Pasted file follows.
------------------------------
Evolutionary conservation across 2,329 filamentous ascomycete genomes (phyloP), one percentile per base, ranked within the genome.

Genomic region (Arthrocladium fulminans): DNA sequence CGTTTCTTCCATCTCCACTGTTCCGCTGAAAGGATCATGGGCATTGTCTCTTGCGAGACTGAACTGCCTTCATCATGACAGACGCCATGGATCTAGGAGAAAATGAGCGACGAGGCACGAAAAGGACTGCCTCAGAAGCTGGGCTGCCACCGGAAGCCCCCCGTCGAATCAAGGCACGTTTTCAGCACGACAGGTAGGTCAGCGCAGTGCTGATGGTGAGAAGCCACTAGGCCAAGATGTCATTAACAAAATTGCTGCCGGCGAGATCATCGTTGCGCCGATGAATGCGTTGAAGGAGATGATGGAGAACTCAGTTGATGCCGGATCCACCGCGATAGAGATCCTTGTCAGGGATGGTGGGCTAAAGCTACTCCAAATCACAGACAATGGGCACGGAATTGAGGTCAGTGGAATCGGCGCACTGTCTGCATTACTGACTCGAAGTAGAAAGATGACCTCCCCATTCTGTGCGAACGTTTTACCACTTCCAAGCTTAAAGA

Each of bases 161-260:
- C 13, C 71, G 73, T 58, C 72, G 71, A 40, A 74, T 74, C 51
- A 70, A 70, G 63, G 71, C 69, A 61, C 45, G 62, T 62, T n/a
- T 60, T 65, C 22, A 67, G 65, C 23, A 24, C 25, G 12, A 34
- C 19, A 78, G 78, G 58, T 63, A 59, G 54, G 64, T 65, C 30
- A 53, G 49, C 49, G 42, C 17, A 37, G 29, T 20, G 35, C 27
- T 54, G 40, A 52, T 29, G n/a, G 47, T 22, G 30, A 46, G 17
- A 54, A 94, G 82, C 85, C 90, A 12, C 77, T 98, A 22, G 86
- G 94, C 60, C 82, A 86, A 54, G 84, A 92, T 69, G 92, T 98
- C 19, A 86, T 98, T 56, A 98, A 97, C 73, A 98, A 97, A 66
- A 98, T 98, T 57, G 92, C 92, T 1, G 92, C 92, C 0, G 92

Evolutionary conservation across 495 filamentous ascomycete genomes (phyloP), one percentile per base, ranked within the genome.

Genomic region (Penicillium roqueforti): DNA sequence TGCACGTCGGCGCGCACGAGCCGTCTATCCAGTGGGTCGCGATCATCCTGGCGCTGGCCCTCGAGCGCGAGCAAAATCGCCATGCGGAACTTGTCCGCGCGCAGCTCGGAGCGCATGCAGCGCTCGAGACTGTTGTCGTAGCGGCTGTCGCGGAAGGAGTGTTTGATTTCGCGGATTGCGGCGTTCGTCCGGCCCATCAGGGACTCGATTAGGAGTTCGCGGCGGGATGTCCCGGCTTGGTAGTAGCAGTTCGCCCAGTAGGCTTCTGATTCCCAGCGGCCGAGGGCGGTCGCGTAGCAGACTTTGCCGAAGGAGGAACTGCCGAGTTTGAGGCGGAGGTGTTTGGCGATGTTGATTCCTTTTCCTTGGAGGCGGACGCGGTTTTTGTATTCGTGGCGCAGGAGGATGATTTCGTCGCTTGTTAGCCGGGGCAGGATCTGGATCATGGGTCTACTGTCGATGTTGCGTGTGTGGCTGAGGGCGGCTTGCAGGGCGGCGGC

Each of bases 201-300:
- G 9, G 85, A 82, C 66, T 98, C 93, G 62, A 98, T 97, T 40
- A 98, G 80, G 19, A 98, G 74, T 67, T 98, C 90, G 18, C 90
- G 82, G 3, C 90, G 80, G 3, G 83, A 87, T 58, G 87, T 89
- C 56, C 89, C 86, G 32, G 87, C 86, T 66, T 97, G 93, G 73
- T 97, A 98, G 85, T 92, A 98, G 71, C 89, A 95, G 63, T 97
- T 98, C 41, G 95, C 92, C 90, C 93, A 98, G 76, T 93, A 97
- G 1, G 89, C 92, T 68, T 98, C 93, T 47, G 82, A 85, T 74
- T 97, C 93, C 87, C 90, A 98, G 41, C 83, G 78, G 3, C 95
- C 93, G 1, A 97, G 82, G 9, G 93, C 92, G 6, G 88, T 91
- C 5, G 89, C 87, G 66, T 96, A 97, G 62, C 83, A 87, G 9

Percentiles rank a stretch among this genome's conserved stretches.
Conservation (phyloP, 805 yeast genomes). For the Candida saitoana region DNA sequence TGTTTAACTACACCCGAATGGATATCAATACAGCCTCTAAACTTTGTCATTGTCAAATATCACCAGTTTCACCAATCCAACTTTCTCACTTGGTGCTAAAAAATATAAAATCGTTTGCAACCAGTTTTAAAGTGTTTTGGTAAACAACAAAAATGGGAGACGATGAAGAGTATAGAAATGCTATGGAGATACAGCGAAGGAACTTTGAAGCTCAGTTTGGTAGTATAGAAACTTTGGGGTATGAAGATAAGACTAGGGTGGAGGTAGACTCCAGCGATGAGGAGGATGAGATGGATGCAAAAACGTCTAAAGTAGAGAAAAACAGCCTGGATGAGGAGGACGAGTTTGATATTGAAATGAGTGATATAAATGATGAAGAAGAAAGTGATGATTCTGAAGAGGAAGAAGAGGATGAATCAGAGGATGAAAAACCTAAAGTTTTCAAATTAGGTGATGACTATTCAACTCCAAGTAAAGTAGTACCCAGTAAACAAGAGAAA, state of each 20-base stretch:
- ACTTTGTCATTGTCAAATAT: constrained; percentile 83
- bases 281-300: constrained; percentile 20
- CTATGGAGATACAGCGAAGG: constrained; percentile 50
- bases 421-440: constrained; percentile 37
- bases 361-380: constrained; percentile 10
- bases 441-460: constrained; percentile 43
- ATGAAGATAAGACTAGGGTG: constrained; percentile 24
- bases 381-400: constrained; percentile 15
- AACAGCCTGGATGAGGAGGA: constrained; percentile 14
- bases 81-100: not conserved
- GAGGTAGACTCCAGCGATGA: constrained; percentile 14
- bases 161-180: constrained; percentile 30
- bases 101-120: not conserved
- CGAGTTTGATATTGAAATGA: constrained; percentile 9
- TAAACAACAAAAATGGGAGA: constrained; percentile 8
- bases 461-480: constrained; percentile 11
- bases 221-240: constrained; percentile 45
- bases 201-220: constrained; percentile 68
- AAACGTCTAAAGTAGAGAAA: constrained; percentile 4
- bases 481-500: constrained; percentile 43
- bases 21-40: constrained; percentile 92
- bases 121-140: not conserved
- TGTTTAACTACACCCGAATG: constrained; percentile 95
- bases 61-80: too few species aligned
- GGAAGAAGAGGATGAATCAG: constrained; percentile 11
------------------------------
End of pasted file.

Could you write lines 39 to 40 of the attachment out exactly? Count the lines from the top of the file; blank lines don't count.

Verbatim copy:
- GAGGTAGACTCCAGCGATGA: constrained; percentile 14
- bases 161-180: constrained; percentile 30